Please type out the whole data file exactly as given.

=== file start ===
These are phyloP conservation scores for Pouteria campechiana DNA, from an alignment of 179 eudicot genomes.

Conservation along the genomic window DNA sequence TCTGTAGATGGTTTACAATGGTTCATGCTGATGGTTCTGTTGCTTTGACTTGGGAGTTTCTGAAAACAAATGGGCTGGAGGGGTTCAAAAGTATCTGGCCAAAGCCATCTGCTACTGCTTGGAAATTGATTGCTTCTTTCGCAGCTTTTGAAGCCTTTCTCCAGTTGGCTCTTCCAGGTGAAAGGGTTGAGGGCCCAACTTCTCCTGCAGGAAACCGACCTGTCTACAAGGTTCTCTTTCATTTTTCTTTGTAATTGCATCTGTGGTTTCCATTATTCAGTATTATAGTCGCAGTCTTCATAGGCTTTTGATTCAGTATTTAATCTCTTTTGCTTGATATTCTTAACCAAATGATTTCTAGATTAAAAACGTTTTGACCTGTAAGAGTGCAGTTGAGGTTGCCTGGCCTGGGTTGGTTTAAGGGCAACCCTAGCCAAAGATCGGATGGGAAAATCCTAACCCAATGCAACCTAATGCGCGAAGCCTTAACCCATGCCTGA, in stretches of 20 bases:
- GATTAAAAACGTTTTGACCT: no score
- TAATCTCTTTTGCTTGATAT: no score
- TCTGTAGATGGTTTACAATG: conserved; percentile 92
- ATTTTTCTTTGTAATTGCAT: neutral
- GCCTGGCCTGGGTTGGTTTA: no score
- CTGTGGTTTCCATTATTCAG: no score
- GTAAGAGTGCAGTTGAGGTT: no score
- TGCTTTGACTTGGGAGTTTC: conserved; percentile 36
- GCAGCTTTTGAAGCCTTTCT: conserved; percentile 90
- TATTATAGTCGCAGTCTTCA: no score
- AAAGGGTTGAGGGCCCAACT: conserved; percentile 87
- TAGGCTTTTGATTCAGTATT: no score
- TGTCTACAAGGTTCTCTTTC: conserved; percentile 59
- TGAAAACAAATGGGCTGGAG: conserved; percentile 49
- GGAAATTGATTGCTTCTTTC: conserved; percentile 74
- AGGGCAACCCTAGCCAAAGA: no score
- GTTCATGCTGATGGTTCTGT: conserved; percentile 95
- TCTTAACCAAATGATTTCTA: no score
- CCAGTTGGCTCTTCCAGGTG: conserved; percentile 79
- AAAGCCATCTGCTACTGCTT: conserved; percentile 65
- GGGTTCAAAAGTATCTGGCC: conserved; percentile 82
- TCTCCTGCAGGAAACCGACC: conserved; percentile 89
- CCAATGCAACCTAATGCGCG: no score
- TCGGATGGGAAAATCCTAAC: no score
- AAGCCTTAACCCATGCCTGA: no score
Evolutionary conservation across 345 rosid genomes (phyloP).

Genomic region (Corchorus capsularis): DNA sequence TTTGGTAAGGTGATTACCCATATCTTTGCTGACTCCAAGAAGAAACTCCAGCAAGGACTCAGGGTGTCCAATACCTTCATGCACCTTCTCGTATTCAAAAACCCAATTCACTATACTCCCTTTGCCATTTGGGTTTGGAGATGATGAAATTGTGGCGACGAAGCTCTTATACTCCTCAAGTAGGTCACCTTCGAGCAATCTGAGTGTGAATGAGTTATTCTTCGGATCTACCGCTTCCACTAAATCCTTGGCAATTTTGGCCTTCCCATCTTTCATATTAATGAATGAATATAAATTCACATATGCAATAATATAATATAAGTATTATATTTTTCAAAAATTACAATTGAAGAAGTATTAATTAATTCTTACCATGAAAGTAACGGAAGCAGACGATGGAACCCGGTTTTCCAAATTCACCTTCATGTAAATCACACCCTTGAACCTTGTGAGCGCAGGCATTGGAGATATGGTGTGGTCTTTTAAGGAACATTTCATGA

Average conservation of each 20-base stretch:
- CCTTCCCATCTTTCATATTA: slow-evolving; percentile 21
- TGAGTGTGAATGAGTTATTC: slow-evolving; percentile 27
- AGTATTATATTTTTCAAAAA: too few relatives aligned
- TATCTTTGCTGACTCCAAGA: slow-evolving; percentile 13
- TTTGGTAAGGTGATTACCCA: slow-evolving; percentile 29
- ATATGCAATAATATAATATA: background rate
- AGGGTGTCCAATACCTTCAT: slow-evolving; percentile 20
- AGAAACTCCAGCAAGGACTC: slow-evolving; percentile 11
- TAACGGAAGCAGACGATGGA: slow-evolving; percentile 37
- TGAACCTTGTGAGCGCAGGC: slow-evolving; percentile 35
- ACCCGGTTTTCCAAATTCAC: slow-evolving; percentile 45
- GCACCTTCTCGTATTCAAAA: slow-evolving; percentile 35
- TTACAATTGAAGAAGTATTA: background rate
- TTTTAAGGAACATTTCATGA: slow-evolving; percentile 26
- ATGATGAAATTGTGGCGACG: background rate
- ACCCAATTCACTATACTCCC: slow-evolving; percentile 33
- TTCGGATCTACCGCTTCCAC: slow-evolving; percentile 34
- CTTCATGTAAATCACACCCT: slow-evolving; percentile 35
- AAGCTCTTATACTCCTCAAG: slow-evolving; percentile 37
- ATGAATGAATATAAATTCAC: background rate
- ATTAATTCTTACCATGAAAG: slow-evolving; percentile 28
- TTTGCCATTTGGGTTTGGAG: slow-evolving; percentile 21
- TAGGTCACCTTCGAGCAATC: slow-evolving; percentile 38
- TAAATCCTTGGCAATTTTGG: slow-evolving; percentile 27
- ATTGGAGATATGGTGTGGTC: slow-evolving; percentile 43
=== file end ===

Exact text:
These are phyloP conservation scores for Pouteria campechiana DNA, from an alignment of 179 eudicot genomes.

Conservation along the genomic window DNA sequence TCTGTAGATGGTTTACAATGGTTCATGCTGATGGTTCTGTTGCTTTGACTTGGGAGTTTCTGAAAACAAATGGGCTGGAGGGGTTCAAAAGTATCTGGCCAAAGCCATCTGCTACTGCTTGGAAATTGATTGCTTCTTTCGCAGCTTTTGAAGCCTTTCTCCAGTTGGCTCTTCCAGGTGAAAGGGTTGAGGGCCCAACTTCTCCTGCAGGAAACCGACCTGTCTACAAGGTTCTCTTTCATTTTTCTTTGTAATTGCATCTGTGGTTTCCATTATTCAGTATTATAGTCGCAGTCTTCATAGGCTTTTGATTCAGTATTTAATCTCTTTTGCTTGATATTCTTAACCAAATGATTTCTAGATTAAAAACGTTTTGACCTGTAAGAGTGCAGTTGAGGTTGCCTGGCCTGGGTTGGTTTAAGGGCAACCCTAGCCAAAGATCGGATGGGAAAATCCTAACCCAATGCAACCTAATGCGCGAAGCCTTAACCCATGCCTGA, in stretches of 20 bases:
- GATTAAAAACGTTTTGACCT: no score
- TAATCTCTTTTGCTTGATAT: no score
- TCTGTAGATGGTTTACAATG: conserved; percentile 92
- ATTTTTCTTTGTAATTGCAT: neutral
- GCCTGGCCTGGGTTGGTTTA: no score
- CTGTGGTTTCCATTATTCAG: no score
- GTAAGAGTGCAGTTGAGGTT: no score
- TGCTTTGACTTGGGAGTTTC: conserved; percentile 36
- GCAGCTTTTGAAGCCTTTCT: conserved; percentile 90
- TATTATAGTCGCAGTCTTCA: no score
- AAAGGGTTGAGGGCCCAACT: conserved; percentile 87
- TAGGCTTTTGATTCAGTATT: no score
- TGTCTACAAGGTTCTCTTTC: conserved; percentile 59
- TGAAAACAAATGGGCTGGAG: conserved; percentile 49
- GGAAATTGATTGCTTCTTTC: conserved; percentile 74
- AGGGCAACCCTAGCCAAAGA: no score
- GTTCATGCTGATGGTTCTGT: conserved; percentile 95
- TCTTAACCAAATGATTTCTA: no score
- CCAGTTGGCTCTTCCAGGTG: conserved; percentile 79
- AAAGCCATCTGCTACTGCTT: conserved; percentile 65
- GGGTTCAAAAGTATCTGGCC: conserved; percentile 82
- TCTCCTGCAGGAAACCGACC: conserved; percentile 89
- CCAATGCAACCTAATGCGCG: no score
- TCGGATGGGAAAATCCTAAC: no score
- AAGCCTTAACCCATGCCTGA: no score
Evolutionary conservation across 345 rosid genomes (phyloP).

Genomic region (Corchorus capsularis): DNA sequence TTTGGTAAGGTGATTACCCATATCTTTGCTGACTCCAAGAAGAAACTCCAGCAAGGACTCAGGGTGTCCAATACCTTCATGCACCTTCTCGTATTCAAAAACCCAATTCACTATACTCCCTTTGCCATTTGGGTTTGGAGATGATGAAATTGTGGCGACGAAGCTCTTATACTCCTCAAGTAGGTCACCTTCGAGCAATCTGAGTGTGAATGAGTTATTCTTCGGATCTACCGCTTCCACTAAATCCTTGGCAATTTTGGCCTTCCCATCTTTCATATTAATGAATGAATATAAATTCACATATGCAATAATATAATATAAGTATTATATTTTTCAAAAATTACAATTGAAGAAGTATTAATTAATTCTTACCATGAAAGTAACGGAAGCAGACGATGGAACCCGGTTTTCCAAATTCACCTTCATGTAAATCACACCCTTGAACCTTGTGAGCGCAGGCATTGGAGATATGGTGTGGTCTTTTAAGGAACATTTCATGA

Average conservation of each 20-base stretch:
- CCTTCCCATCTTTCATATTA: slow-evolving; percentile 21
- TGAGTGTGAATGAGTTATTC: slow-evolving; percentile 27
- AGTATTATATTTTTCAAAAA: too few relatives aligned
- TATCTTTGCTGACTCCAAGA: slow-evolving; percentile 13
- TTTGGTAAGGTGATTACCCA: slow-evolving; percentile 29
- ATATGCAATAATATAATATA: background rate
- AGGGTGTCCAATACCTTCAT: slow-evolving; percentile 20
- AGAAACTCCAGCAAGGACTC: slow-evolving; percentile 11
- TAACGGAAGCAGACGATGGA: slow-evolving; percentile 37
- TGAACCTTGTGAGCGCAGGC: slow-evolving; percentile 35
- ACCCGGTTTTCCAAATTCAC: slow-evolving; percentile 45
- GCACCTTCTCGTATTCAAAA: slow-evolving; percentile 35
- TTACAATTGAAGAAGTATTA: background rate
- TTTTAAGGAACATTTCATGA: slow-evolving; percentile 26
- ATGATGAAATTGTGGCGACG: background rate
- ACCCAATTCACTATACTCCC: slow-evolving; percentile 33
- TTCGGATCTACCGCTTCCAC: slow-evolving; percentile 34
- CTTCATGTAAATCACACCCT: slow-evolving; percentile 35
- AAGCTCTTATACTCCTCAAG: slow-evolving; percentile 37
- ATGAATGAATATAAATTCAC: background rate
- ATTAATTCTTACCATGAAAG: slow-evolving; percentile 28
- TTTGCCATTTGGGTTTGGAG: slow-evolving; percentile 21
- TAGGTCACCTTCGAGCAATC: slow-evolving; percentile 38
- TAAATCCTTGGCAATTTTGG: slow-evolving; percentile 27
- ATTGGAGATATGGTGTGGTC: slow-evolving; percentile 43